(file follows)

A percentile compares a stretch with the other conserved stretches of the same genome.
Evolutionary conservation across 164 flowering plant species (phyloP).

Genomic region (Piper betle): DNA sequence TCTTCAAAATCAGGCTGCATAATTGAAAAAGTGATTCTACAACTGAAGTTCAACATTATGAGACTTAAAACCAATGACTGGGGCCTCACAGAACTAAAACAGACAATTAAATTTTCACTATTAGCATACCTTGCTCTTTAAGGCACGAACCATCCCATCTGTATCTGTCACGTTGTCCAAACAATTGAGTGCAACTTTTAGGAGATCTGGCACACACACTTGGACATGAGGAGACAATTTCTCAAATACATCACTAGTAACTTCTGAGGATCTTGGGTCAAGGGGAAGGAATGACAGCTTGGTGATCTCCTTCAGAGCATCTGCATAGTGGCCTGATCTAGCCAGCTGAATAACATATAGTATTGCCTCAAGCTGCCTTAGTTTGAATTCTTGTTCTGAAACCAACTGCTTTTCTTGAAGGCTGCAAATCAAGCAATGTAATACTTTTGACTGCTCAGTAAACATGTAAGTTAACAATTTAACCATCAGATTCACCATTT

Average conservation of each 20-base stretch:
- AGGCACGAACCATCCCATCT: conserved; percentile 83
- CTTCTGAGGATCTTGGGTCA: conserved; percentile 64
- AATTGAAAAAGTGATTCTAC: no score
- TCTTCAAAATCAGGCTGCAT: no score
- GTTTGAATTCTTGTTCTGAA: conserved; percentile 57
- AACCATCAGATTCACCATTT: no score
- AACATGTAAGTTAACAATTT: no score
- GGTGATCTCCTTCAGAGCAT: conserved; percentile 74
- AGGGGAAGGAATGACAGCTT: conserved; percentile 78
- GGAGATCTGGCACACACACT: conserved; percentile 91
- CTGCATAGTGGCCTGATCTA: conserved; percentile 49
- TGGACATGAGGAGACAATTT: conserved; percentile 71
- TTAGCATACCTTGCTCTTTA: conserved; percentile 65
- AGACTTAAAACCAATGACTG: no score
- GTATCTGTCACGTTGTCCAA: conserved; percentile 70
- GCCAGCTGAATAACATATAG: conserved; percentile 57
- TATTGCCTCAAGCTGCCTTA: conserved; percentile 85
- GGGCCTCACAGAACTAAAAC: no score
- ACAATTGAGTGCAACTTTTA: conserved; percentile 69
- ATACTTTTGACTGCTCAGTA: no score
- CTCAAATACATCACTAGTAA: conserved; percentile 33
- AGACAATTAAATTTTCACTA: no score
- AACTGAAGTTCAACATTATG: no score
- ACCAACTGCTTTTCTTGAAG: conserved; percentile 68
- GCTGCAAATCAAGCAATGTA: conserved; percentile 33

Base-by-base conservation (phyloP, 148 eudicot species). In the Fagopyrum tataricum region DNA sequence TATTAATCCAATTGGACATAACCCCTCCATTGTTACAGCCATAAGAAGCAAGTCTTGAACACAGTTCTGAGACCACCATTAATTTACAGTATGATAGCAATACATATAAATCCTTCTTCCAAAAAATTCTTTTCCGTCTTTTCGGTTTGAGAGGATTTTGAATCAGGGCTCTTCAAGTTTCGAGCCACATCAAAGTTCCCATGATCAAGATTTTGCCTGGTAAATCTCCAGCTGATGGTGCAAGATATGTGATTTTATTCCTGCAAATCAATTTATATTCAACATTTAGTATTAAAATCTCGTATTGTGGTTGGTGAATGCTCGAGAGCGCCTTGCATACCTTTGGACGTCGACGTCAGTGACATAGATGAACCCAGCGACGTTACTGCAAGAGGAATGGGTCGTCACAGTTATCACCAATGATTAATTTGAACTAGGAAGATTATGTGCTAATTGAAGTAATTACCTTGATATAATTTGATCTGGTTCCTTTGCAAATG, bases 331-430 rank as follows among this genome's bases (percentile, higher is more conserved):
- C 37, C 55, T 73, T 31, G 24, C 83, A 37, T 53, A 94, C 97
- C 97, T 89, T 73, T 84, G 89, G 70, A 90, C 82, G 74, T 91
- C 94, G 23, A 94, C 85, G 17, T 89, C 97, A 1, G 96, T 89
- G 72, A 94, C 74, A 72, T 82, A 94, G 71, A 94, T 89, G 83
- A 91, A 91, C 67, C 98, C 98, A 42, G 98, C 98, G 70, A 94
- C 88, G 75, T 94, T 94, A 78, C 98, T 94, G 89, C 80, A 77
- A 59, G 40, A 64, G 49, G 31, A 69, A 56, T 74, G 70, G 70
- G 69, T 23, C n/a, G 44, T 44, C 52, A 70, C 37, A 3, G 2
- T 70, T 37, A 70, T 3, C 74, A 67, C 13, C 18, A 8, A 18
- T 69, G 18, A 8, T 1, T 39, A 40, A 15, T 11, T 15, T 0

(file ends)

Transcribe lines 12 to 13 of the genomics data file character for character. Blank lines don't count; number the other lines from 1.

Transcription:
- GGTGATCTCCTTCAGAGCAT: conserved; percentile 74
- AGGGGAAGGAATGACAGCTT: conserved; percentile 78